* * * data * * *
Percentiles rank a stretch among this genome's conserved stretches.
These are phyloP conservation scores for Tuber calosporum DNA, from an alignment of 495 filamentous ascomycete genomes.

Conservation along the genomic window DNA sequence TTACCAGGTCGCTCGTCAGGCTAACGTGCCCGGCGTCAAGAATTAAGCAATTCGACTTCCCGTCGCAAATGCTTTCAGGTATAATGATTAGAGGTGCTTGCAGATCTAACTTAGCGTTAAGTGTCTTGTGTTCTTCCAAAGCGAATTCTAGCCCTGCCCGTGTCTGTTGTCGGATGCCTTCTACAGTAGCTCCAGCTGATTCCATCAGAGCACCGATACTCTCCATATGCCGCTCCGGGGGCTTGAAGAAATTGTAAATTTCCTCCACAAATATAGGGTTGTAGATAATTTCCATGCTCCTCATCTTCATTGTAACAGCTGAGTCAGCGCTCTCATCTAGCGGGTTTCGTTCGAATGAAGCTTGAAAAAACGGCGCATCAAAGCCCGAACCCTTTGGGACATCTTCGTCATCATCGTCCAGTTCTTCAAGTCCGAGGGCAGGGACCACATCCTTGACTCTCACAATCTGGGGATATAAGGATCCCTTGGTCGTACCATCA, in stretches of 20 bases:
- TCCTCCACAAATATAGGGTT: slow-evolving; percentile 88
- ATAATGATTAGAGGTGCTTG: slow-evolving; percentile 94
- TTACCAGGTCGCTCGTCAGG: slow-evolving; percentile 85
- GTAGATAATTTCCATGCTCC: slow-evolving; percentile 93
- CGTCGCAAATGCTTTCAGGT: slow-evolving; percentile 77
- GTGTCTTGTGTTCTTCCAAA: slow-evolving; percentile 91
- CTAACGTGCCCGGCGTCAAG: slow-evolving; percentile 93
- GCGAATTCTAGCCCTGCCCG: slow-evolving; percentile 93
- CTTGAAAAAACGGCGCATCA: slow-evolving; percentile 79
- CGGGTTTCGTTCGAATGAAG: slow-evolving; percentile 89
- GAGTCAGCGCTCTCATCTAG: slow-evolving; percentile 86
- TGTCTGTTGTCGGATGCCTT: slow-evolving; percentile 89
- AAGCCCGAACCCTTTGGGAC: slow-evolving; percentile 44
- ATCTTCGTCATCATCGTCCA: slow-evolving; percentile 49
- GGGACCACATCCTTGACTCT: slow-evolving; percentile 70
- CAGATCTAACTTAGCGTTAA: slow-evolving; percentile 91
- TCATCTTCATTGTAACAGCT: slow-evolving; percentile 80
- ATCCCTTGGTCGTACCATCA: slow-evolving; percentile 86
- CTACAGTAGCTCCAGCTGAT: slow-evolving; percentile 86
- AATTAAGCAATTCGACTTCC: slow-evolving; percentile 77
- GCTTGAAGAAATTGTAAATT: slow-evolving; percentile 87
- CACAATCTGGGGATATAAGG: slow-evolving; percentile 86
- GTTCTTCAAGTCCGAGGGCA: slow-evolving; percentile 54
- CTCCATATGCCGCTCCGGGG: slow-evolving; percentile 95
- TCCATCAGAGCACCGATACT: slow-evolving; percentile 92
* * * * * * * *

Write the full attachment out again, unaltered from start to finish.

Percentiles rank a stretch among this genome's conserved stretches.
These are phyloP conservation scores for Tuber calosporum DNA, from an alignment of 495 filamentous ascomycete genomes.

Conservation along the genomic window DNA sequence TTACCAGGTCGCTCGTCAGGCTAACGTGCCCGGCGTCAAGAATTAAGCAATTCGACTTCCCGTCGCAAATGCTTTCAGGTATAATGATTAGAGGTGCTTGCAGATCTAACTTAGCGTTAAGTGTCTTGTGTTCTTCCAAAGCGAATTCTAGCCCTGCCCGTGTCTGTTGTCGGATGCCTTCTACAGTAGCTCCAGCTGATTCCATCAGAGCACCGATACTCTCCATATGCCGCTCCGGGGGCTTGAAGAAATTGTAAATTTCCTCCACAAATATAGGGTTGTAGATAATTTCCATGCTCCTCATCTTCATTGTAACAGCTGAGTCAGCGCTCTCATCTAGCGGGTTTCGTTCGAATGAAGCTTGAAAAAACGGCGCATCAAAGCCCGAACCCTTTGGGACATCTTCGTCATCATCGTCCAGTTCTTCAAGTCCGAGGGCAGGGACCACATCCTTGACTCTCACAATCTGGGGATATAAGGATCCCTTGGTCGTACCATCA, in stretches of 20 bases:
- TCCTCCACAAATATAGGGTT: slow-evolving; percentile 88
- ATAATGATTAGAGGTGCTTG: slow-evolving; percentile 94
- TTACCAGGTCGCTCGTCAGG: slow-evolving; percentile 85
- GTAGATAATTTCCATGCTCC: slow-evolving; percentile 93
- CGTCGCAAATGCTTTCAGGT: slow-evolving; percentile 77
- GTGTCTTGTGTTCTTCCAAA: slow-evolving; percentile 91
- CTAACGTGCCCGGCGTCAAG: slow-evolving; percentile 93
- GCGAATTCTAGCCCTGCCCG: slow-evolving; percentile 93
- CTTGAAAAAACGGCGCATCA: slow-evolving; percentile 79
- CGGGTTTCGTTCGAATGAAG: slow-evolving; percentile 89
- GAGTCAGCGCTCTCATCTAG: slow-evolving; percentile 86
- TGTCTGTTGTCGGATGCCTT: slow-evolving; percentile 89
- AAGCCCGAACCCTTTGGGAC: slow-evolving; percentile 44
- ATCTTCGTCATCATCGTCCA: slow-evolving; percentile 49
- GGGACCACATCCTTGACTCT: slow-evolving; percentile 70
- CAGATCTAACTTAGCGTTAA: slow-evolving; percentile 91
- TCATCTTCATTGTAACAGCT: slow-evolving; percentile 80
- ATCCCTTGGTCGTACCATCA: slow-evolving; percentile 86
- CTACAGTAGCTCCAGCTGAT: slow-evolving; percentile 86
- AATTAAGCAATTCGACTTCC: slow-evolving; percentile 77
- GCTTGAAGAAATTGTAAATT: slow-evolving; percentile 87
- CACAATCTGGGGATATAAGG: slow-evolving; percentile 86
- GTTCTTCAAGTCCGAGGGCA: slow-evolving; percentile 54
- CTCCATATGCCGCTCCGGGG: slow-evolving; percentile 95
- TCCATCAGAGCACCGATACT: slow-evolving; percentile 92